Famous First Words: V.
The human animal is typically described as a social creature, and this is accurate, more or less. From an evolutionary standpoint, there’s an ample cache of evidence available for those who have resolved to make such an assertion: the overall propensity of the species to travel in packs and maintain mutually beneficial collectives, the quantifiable biological advantages to be gained by an active exchange of ideas, the untold volumes of research data compiled in an attempt to sort out the many demonstrated side effects of isolation. Given the information at hand, it seems reasonable to arrive at the conclusion that human nature continues to compel the species toward the establishment of productive social connections. Thomas Pynchon does not endorse this particular line of reasoning.
To anyone outside of his circle of acquaintanceship, Pynchon tends to represent a rather drastic departure from those well-intentioned statutes of socialization. Over the years, he has become an extremely useful illustration of the enigmatic misanthrope, an artist in self-imposed exile from a community that he neither understands nor has any desire to engage. At this point, the common evaluation of Pynchon’s larger motives endure for many just as strongly as any of the author’s work, regardless of whether or not it’s actually true. To be fair, though, interested parties have been left to fill in the blanks for a long time now.
The basic details of Pynchon’s backstory are well chronicled and easy enough to relate, because the backstory is pretty much all there is. It has been confirmed that Thomas Ruggles Pynchon Jr. was born in 1937 and hails from Glen Cove, New York. According to numerous sources, he skipped a couple of grades and graduated from high school in Oyster Bay at the age of 16, then went on to Cornell to major in Engineering Physics. Records show that he left after his sophomore year to join the Navy, and when he returned to Cornell two years later, he switched his major over to English. Further documentation verifies his participation as a member of the editorial staff at The Cornell Writer while there, and it was during this time that his first short story, “The Small Rain,” was published, with others to follow. He is listed in the university archives as having graduated in 1959, after which he declined several fellowships and a teaching job at Cornell, settling instead in Greenwich Village, New York, where he started writing a novel. The Boeing aerospace company can corroborate that he then moved to Seattle in 1960 to take a job as a technical writer, resigning in 1962 just before his novel was published by J. P. Lippincott & Company in 1963. The novel is definitely titled V.
And that’s where the profile effectively ends, a development that wouldn’t be especially notable if V. was a flop, or if Pynchon had retreated from civilization altogether and stopped writing. But it wasn’t, and he didn’t. Though Pynchon’s dissatisfaction with his work at Boeing provided all the motivation he needed to complete his novel, he wasn’t in need of a day job anymore after the winding, surrealistic adventures of Benny Profane and the Whole Sick Crew took home the William Faulkner Award for a first novel in 1964. The next year, Pynchon published a story in Esquire called “The World (This One), the Flesh (Mrs. Oedipa Maas), and the Testament of Pierce Inverarity,” which would be developed into a novella and released as The Crying of Lot 49 in 1966. His followup, Gravity’s Rainbow, netted a share of the National Book Award in 1974 and was unanimously selected for the Pulitzer Prize before the decision was famously vetoed by the advisory board on the grounds that the novel was “turgid” and “obscene.” Not that any of it mattered in a practical sense—Pynchon had retired from self-promotion after his second book. Essentially, he ceased to be a public figure the moment that he became famous.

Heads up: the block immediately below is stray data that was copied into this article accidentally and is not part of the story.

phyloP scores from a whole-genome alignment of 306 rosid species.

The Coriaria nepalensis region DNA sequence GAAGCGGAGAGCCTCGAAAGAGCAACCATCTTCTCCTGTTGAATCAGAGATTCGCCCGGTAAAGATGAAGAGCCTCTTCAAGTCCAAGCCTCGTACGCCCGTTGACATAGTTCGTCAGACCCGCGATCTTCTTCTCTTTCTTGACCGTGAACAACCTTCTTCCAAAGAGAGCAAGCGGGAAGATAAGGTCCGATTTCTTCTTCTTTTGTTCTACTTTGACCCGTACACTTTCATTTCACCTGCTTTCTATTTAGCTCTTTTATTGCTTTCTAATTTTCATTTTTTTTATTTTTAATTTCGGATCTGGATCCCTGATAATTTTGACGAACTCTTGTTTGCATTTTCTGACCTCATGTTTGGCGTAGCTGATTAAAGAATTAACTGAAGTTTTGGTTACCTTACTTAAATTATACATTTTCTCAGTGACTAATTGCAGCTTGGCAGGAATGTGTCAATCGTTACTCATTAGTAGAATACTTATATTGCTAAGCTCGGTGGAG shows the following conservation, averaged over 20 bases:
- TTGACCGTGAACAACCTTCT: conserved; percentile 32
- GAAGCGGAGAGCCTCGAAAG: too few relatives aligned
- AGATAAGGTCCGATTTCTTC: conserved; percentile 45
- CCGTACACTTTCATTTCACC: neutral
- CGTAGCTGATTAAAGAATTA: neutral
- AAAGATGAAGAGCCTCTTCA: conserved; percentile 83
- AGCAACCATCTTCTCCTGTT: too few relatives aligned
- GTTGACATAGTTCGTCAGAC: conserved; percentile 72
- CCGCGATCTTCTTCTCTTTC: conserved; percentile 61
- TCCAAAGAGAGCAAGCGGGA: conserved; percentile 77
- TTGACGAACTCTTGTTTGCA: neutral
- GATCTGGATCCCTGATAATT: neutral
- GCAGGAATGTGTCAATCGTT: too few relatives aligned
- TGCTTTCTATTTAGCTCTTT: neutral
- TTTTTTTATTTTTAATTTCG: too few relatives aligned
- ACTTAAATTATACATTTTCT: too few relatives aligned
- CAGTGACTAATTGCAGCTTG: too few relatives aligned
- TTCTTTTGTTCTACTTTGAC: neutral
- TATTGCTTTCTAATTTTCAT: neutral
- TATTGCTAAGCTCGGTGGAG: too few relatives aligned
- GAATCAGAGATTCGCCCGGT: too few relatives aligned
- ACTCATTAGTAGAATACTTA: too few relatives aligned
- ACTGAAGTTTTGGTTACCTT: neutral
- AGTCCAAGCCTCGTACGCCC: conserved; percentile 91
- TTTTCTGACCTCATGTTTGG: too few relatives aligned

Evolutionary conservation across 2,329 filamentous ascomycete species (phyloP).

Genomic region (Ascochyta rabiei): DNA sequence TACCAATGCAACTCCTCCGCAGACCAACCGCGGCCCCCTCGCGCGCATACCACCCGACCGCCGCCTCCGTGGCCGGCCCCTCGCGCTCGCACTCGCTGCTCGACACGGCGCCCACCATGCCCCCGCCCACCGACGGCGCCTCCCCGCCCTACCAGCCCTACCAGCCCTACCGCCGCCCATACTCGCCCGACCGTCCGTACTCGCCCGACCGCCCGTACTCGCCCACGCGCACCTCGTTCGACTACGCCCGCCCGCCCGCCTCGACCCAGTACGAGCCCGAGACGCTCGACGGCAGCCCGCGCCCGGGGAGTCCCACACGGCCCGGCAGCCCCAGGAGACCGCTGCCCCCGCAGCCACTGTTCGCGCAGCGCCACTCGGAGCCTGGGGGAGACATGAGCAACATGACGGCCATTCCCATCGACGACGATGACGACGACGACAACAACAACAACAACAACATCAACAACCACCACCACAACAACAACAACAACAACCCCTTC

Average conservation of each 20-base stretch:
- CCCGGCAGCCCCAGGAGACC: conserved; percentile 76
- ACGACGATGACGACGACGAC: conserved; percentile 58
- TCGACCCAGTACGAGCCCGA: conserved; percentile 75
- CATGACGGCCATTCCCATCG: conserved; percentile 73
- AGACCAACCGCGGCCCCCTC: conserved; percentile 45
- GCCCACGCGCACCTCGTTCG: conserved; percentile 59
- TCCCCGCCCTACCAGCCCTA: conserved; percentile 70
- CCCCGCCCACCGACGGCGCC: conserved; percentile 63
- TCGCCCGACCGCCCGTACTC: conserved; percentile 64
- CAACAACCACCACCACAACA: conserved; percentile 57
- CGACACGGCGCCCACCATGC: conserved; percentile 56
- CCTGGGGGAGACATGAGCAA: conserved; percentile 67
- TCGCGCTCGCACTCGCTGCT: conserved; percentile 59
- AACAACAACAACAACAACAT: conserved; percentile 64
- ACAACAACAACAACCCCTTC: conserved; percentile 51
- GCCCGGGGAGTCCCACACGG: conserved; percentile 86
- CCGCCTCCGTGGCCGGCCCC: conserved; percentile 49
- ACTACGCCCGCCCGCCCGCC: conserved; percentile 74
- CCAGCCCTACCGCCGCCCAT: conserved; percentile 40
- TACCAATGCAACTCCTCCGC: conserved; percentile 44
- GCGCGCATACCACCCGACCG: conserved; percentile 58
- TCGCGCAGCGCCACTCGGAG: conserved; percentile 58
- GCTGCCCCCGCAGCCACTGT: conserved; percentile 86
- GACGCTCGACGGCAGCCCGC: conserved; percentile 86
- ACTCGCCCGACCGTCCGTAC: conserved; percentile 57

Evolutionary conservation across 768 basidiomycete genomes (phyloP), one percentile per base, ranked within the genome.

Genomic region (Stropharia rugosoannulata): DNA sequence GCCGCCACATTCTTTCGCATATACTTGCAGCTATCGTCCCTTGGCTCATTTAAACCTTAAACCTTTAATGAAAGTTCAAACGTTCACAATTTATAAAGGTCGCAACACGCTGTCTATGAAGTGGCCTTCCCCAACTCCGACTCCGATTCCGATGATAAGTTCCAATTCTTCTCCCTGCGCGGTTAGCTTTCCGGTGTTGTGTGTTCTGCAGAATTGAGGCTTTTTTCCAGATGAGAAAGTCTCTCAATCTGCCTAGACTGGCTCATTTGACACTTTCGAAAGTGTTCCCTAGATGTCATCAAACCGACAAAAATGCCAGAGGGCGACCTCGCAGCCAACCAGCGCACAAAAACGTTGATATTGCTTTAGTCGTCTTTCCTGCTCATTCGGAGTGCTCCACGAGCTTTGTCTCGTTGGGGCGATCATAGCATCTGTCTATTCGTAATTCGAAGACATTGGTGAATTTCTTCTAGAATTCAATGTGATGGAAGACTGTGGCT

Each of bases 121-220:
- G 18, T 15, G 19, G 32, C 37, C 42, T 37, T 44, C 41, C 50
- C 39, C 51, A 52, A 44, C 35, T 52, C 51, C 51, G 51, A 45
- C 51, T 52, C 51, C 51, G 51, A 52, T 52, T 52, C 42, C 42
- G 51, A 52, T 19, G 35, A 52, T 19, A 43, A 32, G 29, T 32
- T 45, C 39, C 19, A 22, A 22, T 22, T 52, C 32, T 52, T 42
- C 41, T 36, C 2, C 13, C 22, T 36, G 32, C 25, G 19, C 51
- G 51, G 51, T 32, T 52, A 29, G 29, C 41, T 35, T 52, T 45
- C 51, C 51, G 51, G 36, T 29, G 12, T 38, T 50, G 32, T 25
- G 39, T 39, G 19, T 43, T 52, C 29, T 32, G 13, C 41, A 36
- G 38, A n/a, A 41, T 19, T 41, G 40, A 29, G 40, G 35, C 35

Pynchon’s portrait only became foggier and more speculative as the years passed. There are only a handful of photographs of the man, not all of which have been conclusively authenticated. He’s been turning down interviews for the better part of fifty years. Nearly all of the insight into the character of Thomas Pynchon consists of a series of (often unsubstantiated) anecdotes and fragmentary efforts at investigative reporting, fueled even more by the author’s sporadic peripheral appearances in popular culture (he’s had a speaking part on The Simpsons twice) and a few highly publicized, exhaustively analyzed pranks. We’re talking, after all, about a guy who elected to write under pseudonyms at his high school paper. Unsurprisingly, the most consistent modifier applied to his name is “recluse.”
Except that he’s not, of course. Pynchon isn’t in hiding; it’s widely known that he lives on Manhattan’s Upper West Side. And he certainly isn’t alone. He’s been married for more than twenty years, has a son, and was, by all accounts, rarely single before that. However reasonable an assessment of his supposed seclusion may appear at first glance, it ultimately can’t serve as anything more than a reactive generalization, because in order for the description to be successful, any measure of context must necessarily be ignored. Eventually the parameters of what constitutes social or anti-social behavior end up getting simplified to the point that they just aren’t useful anymore. Clearly, Pynchon isn’t averse to human interaction—he just doesn’t really want to interact with you. Which isn’t the same thing.